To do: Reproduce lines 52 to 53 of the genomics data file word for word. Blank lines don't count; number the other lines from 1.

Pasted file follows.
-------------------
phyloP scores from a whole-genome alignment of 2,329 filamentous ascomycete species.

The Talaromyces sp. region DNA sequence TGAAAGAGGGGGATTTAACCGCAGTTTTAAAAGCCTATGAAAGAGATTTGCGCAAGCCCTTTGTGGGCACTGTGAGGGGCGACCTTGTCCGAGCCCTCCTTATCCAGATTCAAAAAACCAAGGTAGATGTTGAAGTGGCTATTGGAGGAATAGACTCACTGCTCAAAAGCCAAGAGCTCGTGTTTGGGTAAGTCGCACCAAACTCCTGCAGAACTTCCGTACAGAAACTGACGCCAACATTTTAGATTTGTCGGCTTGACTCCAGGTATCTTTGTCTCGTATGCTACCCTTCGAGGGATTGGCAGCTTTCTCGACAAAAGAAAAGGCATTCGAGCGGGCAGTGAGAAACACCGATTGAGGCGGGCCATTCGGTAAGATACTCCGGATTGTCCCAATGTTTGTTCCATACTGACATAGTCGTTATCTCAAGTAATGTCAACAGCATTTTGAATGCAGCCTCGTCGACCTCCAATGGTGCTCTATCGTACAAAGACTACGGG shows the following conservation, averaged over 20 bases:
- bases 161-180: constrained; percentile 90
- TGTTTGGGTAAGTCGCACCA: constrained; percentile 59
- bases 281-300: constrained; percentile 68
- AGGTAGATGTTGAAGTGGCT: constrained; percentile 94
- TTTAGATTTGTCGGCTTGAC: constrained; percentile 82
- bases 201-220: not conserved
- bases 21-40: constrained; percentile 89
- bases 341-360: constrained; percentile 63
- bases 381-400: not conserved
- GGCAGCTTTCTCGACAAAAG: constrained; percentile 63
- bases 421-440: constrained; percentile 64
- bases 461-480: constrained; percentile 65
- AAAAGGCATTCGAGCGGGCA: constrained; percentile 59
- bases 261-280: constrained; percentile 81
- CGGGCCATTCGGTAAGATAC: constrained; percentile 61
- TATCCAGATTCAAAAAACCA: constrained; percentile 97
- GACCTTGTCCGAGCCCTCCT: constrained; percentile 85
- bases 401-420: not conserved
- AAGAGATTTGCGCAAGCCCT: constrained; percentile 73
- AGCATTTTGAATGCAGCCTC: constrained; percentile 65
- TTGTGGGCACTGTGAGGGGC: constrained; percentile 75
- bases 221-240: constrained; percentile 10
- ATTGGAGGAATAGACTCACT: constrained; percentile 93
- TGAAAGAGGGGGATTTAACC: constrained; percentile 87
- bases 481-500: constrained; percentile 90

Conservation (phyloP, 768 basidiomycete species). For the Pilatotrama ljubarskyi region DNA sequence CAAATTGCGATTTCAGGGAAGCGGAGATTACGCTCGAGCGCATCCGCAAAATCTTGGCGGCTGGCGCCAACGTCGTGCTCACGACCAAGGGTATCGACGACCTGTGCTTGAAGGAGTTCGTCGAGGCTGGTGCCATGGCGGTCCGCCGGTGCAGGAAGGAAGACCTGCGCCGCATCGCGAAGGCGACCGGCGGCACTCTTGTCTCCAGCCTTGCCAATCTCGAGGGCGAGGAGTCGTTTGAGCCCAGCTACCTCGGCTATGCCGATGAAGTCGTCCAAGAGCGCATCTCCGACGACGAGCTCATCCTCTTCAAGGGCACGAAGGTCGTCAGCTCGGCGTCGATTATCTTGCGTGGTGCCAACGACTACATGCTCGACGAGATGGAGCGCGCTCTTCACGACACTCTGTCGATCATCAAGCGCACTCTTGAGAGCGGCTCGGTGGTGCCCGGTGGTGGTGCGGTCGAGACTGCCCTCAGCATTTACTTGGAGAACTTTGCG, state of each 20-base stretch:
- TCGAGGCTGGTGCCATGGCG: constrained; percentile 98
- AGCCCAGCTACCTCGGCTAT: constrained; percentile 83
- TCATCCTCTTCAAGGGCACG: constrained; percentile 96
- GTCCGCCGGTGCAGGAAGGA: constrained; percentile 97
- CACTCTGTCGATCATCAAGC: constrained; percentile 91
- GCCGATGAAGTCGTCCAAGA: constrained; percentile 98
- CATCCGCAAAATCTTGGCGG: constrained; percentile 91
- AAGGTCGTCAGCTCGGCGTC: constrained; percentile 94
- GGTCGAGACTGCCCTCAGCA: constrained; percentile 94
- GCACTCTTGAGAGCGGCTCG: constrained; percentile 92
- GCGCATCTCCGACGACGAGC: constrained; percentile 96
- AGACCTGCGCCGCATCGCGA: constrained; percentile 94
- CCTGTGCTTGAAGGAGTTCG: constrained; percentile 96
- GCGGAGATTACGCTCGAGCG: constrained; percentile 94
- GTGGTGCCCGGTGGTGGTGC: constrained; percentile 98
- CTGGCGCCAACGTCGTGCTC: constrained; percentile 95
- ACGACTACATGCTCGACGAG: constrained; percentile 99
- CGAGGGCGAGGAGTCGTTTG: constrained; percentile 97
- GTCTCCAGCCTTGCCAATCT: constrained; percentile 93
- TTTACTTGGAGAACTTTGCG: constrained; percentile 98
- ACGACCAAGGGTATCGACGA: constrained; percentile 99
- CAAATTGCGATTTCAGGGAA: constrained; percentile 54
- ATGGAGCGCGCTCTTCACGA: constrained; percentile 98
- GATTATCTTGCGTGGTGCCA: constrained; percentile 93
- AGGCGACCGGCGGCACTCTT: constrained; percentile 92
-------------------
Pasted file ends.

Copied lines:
- GATTATCTTGCGTGGTGCCA: constrained; percentile 93
- AGGCGACCGGCGGCACTCTT: constrained; percentile 92